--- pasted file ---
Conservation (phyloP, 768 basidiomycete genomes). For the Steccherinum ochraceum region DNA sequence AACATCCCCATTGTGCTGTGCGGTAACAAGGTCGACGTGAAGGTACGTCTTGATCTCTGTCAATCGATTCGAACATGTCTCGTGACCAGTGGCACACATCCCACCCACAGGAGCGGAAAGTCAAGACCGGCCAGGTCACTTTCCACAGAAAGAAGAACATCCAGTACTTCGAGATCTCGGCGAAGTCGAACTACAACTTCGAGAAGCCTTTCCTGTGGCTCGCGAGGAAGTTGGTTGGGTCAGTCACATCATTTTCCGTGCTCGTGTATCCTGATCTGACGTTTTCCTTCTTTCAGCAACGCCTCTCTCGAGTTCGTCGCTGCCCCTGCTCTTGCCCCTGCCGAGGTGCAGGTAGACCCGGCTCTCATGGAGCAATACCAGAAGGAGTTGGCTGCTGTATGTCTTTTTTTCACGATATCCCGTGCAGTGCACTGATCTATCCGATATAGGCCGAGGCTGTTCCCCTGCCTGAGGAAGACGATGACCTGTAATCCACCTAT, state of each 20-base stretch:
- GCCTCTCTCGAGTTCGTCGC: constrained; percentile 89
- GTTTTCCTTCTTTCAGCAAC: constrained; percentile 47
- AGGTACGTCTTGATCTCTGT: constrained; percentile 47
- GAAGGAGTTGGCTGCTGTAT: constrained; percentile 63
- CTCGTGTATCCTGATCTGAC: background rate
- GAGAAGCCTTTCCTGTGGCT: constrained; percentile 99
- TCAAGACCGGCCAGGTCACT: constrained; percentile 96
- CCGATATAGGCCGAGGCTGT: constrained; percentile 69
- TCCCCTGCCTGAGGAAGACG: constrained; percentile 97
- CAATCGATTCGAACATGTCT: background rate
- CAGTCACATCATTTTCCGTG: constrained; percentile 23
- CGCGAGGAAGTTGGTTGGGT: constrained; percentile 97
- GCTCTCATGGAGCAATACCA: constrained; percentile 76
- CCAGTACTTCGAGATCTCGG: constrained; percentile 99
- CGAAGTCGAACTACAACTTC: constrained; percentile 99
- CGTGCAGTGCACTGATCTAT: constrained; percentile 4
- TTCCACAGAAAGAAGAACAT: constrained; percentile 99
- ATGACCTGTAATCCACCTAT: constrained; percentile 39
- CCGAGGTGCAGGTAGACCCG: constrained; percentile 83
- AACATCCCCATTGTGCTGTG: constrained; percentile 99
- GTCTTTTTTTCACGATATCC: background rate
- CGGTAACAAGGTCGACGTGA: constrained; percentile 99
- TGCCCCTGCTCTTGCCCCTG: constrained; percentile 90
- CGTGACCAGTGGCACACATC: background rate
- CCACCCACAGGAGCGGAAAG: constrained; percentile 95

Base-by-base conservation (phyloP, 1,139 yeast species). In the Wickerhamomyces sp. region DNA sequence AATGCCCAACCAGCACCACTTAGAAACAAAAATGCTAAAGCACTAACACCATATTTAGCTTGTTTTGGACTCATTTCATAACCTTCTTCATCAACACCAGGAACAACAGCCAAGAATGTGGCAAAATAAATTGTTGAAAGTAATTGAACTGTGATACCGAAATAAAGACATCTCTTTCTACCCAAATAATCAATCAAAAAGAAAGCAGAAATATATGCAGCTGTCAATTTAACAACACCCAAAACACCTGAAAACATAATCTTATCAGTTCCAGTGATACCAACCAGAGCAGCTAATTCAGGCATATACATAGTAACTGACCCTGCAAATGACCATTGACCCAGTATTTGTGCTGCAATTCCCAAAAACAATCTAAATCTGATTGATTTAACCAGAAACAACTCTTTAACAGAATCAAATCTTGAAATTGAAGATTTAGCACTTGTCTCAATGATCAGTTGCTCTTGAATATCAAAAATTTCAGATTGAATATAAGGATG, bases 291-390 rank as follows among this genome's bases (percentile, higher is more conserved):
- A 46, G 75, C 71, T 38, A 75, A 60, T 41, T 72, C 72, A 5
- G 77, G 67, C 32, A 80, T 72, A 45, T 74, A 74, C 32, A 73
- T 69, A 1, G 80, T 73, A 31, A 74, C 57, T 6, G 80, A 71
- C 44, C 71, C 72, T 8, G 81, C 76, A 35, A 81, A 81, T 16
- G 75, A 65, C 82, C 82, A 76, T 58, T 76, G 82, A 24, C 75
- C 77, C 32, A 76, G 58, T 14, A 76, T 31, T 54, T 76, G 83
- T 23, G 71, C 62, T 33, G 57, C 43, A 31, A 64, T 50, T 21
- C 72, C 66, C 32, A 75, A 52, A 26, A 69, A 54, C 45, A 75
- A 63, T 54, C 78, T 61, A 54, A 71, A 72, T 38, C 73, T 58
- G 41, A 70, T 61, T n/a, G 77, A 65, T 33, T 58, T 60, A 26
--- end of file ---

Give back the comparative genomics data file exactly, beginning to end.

Conservation (phyloP, 768 basidiomycete genomes). For the Steccherinum ochraceum region DNA sequence AACATCCCCATTGTGCTGTGCGGTAACAAGGTCGACGTGAAGGTACGTCTTGATCTCTGTCAATCGATTCGAACATGTCTCGTGACCAGTGGCACACATCCCACCCACAGGAGCGGAAAGTCAAGACCGGCCAGGTCACTTTCCACAGAAAGAAGAACATCCAGTACTTCGAGATCTCGGCGAAGTCGAACTACAACTTCGAGAAGCCTTTCCTGTGGCTCGCGAGGAAGTTGGTTGGGTCAGTCACATCATTTTCCGTGCTCGTGTATCCTGATCTGACGTTTTCCTTCTTTCAGCAACGCCTCTCTCGAGTTCGTCGCTGCCCCTGCTCTTGCCCCTGCCGAGGTGCAGGTAGACCCGGCTCTCATGGAGCAATACCAGAAGGAGTTGGCTGCTGTATGTCTTTTTTTCACGATATCCCGTGCAGTGCACTGATCTATCCGATATAGGCCGAGGCTGTTCCCCTGCCTGAGGAAGACGATGACCTGTAATCCACCTAT, state of each 20-base stretch:
- GCCTCTCTCGAGTTCGTCGC: constrained; percentile 89
- GTTTTCCTTCTTTCAGCAAC: constrained; percentile 47
- AGGTACGTCTTGATCTCTGT: constrained; percentile 47
- GAAGGAGTTGGCTGCTGTAT: constrained; percentile 63
- CTCGTGTATCCTGATCTGAC: background rate
- GAGAAGCCTTTCCTGTGGCT: constrained; percentile 99
- TCAAGACCGGCCAGGTCACT: constrained; percentile 96
- CCGATATAGGCCGAGGCTGT: constrained; percentile 69
- TCCCCTGCCTGAGGAAGACG: constrained; percentile 97
- CAATCGATTCGAACATGTCT: background rate
- CAGTCACATCATTTTCCGTG: constrained; percentile 23
- CGCGAGGAAGTTGGTTGGGT: constrained; percentile 97
- GCTCTCATGGAGCAATACCA: constrained; percentile 76
- CCAGTACTTCGAGATCTCGG: constrained; percentile 99
- CGAAGTCGAACTACAACTTC: constrained; percentile 99
- CGTGCAGTGCACTGATCTAT: constrained; percentile 4
- TTCCACAGAAAGAAGAACAT: constrained; percentile 99
- ATGACCTGTAATCCACCTAT: constrained; percentile 39
- CCGAGGTGCAGGTAGACCCG: constrained; percentile 83
- AACATCCCCATTGTGCTGTG: constrained; percentile 99
- GTCTTTTTTTCACGATATCC: background rate
- CGGTAACAAGGTCGACGTGA: constrained; percentile 99
- TGCCCCTGCTCTTGCCCCTG: constrained; percentile 90
- CGTGACCAGTGGCACACATC: background rate
- CCACCCACAGGAGCGGAAAG: constrained; percentile 95

Base-by-base conservation (phyloP, 1,139 yeast species). In the Wickerhamomyces sp. region DNA sequence AATGCCCAACCAGCACCACTTAGAAACAAAAATGCTAAAGCACTAACACCATATTTAGCTTGTTTTGGACTCATTTCATAACCTTCTTCATCAACACCAGGAACAACAGCCAAGAATGTGGCAAAATAAATTGTTGAAAGTAATTGAACTGTGATACCGAAATAAAGACATCTCTTTCTACCCAAATAATCAATCAAAAAGAAAGCAGAAATATATGCAGCTGTCAATTTAACAACACCCAAAACACCTGAAAACATAATCTTATCAGTTCCAGTGATACCAACCAGAGCAGCTAATTCAGGCATATACATAGTAACTGACCCTGCAAATGACCATTGACCCAGTATTTGTGCTGCAATTCCCAAAAACAATCTAAATCTGATTGATTTAACCAGAAACAACTCTTTAACAGAATCAAATCTTGAAATTGAAGATTTAGCACTTGTCTCAATGATCAGTTGCTCTTGAATATCAAAAATTTCAGATTGAATATAAGGATG, bases 291-390 rank as follows among this genome's bases (percentile, higher is more conserved):
- A 46, G 75, C 71, T 38, A 75, A 60, T 41, T 72, C 72, A 5
- G 77, G 67, C 32, A 80, T 72, A 45, T 74, A 74, C 32, A 73
- T 69, A 1, G 80, T 73, A 31, A 74, C 57, T 6, G 80, A 71
- C 44, C 71, C 72, T 8, G 81, C 76, A 35, A 81, A 81, T 16
- G 75, A 65, C 82, C 82, A 76, T 58, T 76, G 82, A 24, C 75
- C 77, C 32, A 76, G 58, T 14, A 76, T 31, T 54, T 76, G 83
- T 23, G 71, C 62, T 33, G 57, C 43, A 31, A 64, T 50, T 21
- C 72, C 66, C 32, A 75, A 52, A 26, A 69, A 54, C 45, A 75
- A 63, T 54, C 78, T 61, A 54, A 71, A 72, T 38, C 73, T 58
- G 41, A 70, T 61, T n/a, G 77, A 65, T 33, T 58, T 60, A 26